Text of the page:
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Wednesday, September 15, 1999 Published at 22:11 GMT 23:11 UK


Systolic blood pressure predicts disease

Taking blood pressure is an important way to diagnose heart disease

Scientists have found that a measure of blood pressure traditionally overlooked by doctors is in fact an important predictor of disease.

A study by the US National Heart, Lung, and Blood Institute (NHLBI) found that systolic blood pressure, far more than diastolic blood pressure, identifies patients with hypertension, determines their blood pressure stage, and indicates the need for treatment.

The research, published in the journal Hypertension, concludes that it is important to take note of both systolic and diastolic blood pressure readings.

Systolic pressure measures the force blood exerts on the artery walls when the heart beats, and diastolic pressure measures the force on the arteries between heartbeats.

Dr Claude Lenfant, NHLBI director, said: "The message from this study is that you cannot ignore systolic pressure.

"For years, treatment strategies have focused on lowering a patient's diastolic pressure, because diastolic pressure accurately predicted heart disease and stroke risk in younger patients.

"But this practice excludes the elderly, who tend to have higher systolic pressures and lower diastolic pressures - and who have the least-controlled blood pressure of all patients."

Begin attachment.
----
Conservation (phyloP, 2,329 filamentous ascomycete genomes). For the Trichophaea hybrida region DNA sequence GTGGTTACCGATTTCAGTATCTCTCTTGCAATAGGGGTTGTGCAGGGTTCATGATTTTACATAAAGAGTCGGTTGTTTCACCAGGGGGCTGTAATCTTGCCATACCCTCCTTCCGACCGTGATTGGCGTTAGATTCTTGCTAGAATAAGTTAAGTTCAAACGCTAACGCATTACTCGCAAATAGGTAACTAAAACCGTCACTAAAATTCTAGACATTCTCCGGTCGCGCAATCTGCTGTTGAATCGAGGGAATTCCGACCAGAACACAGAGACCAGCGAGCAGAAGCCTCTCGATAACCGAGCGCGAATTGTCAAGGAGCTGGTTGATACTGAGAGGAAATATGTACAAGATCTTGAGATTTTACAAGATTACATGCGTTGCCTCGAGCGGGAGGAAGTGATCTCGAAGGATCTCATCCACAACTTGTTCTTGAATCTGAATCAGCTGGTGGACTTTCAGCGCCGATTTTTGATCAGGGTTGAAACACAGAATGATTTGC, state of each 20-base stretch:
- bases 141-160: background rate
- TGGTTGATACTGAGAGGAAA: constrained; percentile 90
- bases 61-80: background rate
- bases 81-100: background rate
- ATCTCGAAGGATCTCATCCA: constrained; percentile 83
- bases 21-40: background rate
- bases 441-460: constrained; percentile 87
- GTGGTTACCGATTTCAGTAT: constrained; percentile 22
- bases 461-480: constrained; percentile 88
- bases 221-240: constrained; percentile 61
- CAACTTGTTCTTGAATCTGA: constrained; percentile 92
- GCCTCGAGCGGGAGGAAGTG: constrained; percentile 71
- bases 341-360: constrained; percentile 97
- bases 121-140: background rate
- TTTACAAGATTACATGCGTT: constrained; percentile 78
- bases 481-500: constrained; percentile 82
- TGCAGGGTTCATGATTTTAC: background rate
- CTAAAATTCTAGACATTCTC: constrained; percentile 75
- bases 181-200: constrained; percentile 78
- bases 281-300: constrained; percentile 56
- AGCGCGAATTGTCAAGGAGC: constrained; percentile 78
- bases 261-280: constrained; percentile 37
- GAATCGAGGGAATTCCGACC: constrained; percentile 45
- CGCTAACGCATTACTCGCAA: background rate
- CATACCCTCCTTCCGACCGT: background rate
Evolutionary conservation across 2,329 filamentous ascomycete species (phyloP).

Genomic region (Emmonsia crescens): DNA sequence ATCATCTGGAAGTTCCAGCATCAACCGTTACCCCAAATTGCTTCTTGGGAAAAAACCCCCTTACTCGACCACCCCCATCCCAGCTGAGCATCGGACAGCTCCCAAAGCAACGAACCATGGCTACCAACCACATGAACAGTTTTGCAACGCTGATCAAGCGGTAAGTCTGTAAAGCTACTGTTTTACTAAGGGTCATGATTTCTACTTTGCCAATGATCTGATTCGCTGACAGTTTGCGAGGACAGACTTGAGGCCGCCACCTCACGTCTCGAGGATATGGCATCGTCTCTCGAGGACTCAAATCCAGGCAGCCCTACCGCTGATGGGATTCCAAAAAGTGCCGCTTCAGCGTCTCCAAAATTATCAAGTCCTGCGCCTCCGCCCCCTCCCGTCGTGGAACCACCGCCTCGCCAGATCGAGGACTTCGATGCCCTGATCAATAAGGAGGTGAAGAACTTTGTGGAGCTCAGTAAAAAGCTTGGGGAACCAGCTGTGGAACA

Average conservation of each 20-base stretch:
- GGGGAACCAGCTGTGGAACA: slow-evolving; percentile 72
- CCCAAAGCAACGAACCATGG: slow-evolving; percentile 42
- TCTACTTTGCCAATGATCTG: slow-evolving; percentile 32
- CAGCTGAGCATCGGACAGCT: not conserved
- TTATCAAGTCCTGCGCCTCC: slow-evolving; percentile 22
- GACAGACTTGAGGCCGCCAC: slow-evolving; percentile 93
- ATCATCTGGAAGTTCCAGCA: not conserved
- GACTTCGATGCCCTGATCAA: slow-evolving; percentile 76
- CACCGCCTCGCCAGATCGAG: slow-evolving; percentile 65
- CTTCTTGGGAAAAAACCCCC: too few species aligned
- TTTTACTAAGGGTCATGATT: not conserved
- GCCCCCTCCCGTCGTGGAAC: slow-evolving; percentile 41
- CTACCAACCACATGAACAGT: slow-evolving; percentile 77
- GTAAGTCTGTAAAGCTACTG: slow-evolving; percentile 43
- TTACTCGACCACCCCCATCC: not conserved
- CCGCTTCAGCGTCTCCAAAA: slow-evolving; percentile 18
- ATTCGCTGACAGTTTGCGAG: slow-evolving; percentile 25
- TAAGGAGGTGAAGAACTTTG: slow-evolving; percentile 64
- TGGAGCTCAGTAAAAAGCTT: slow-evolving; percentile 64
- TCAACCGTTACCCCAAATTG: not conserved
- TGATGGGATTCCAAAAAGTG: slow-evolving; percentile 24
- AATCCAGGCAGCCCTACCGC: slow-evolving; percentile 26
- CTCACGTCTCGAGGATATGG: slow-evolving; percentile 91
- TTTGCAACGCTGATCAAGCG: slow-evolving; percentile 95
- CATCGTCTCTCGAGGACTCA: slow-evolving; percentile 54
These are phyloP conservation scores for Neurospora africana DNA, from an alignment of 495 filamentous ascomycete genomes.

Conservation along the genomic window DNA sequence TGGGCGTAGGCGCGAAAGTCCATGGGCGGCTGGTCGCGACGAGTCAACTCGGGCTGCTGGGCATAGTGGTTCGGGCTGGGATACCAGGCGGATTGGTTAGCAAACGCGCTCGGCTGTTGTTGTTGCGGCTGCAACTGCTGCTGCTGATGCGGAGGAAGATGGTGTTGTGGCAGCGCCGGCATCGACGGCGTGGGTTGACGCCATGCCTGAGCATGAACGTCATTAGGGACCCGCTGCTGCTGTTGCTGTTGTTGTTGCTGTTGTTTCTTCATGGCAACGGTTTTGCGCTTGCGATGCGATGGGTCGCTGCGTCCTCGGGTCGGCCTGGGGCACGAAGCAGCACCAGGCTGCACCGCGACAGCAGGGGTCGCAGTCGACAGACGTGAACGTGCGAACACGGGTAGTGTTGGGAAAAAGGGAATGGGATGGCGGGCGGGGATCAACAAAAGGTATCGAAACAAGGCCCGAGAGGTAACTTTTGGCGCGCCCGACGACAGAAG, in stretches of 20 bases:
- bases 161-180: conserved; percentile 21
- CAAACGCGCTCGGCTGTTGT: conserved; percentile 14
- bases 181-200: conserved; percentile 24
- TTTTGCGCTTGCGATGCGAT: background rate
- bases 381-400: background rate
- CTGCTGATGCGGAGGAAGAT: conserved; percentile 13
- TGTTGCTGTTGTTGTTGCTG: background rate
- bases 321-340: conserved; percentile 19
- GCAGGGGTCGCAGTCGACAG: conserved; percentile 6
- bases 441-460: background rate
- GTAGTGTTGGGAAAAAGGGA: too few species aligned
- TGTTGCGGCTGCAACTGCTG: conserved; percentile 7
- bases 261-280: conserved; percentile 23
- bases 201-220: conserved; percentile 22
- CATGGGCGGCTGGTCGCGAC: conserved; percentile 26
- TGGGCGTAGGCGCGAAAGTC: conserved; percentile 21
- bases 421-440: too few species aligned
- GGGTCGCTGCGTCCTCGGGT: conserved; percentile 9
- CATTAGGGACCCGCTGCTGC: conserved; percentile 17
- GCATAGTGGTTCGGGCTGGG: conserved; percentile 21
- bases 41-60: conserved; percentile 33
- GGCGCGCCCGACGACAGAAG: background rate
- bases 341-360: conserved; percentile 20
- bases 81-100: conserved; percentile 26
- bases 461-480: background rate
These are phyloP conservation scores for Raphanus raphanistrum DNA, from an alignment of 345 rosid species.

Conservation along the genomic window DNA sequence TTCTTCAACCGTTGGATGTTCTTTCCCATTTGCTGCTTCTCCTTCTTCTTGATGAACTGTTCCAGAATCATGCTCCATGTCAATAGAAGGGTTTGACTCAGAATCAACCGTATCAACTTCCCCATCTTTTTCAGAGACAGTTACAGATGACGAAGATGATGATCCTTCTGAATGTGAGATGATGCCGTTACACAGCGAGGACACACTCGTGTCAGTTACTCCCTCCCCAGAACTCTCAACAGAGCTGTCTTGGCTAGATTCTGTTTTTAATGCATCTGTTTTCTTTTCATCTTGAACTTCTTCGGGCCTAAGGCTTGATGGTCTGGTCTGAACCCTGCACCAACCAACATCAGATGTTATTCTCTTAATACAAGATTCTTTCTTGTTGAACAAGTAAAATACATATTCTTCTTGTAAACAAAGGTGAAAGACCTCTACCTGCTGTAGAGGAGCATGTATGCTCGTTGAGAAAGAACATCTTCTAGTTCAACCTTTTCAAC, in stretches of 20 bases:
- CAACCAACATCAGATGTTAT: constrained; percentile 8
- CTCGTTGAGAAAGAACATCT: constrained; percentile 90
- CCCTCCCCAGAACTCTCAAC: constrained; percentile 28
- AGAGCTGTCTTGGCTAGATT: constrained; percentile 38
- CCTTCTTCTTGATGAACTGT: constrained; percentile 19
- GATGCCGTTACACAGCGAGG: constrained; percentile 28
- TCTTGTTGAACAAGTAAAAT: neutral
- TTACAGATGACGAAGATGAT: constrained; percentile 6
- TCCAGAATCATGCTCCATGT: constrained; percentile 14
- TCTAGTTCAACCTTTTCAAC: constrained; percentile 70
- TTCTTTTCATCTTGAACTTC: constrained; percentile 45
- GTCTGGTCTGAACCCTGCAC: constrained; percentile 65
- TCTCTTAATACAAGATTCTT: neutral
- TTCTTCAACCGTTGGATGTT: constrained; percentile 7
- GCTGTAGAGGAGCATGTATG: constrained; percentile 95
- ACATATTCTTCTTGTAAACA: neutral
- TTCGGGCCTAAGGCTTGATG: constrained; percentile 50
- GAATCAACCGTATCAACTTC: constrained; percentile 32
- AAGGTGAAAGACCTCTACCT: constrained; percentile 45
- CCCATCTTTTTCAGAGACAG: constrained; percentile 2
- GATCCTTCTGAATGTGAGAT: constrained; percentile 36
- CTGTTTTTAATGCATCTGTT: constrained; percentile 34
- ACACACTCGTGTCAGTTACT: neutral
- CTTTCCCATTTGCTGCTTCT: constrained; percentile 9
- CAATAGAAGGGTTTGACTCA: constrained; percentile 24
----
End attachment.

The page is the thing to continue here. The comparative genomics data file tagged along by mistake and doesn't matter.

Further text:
Definition of hypertension

Hypertension is diagnosed when the systolic blood pressure is 140 mm Hg or higher or the diastolic blood pressure is 90 mm Hg or higher.

Patients are classified into stages of hypertension depending on how high or low their blood pressure is.

The researchers examined nearly 5,000 untreated men and women, average age 58, and determined each person's blood pressure stage using both systolic and diastolic pressure together.

They then compared these blood pressure stage classifications with those obtained from using only the systolic pressure or only the diastolic pressure.

They found that systolic blood pressure alone correctly classified the blood pressure stage in about 96% of patients, while diastolic pressure alone classified only 68% of patients correctly.

Among patients over age 60, researchers found that systolic pressure alone correctly classified 99% of patients, whereas diastolic alone correctly classified only 47 percent.

A British Heart Foundation spokesman said that guidance to GPs issued by the organisation recommended recording both systolic and diastolic blood pressure.

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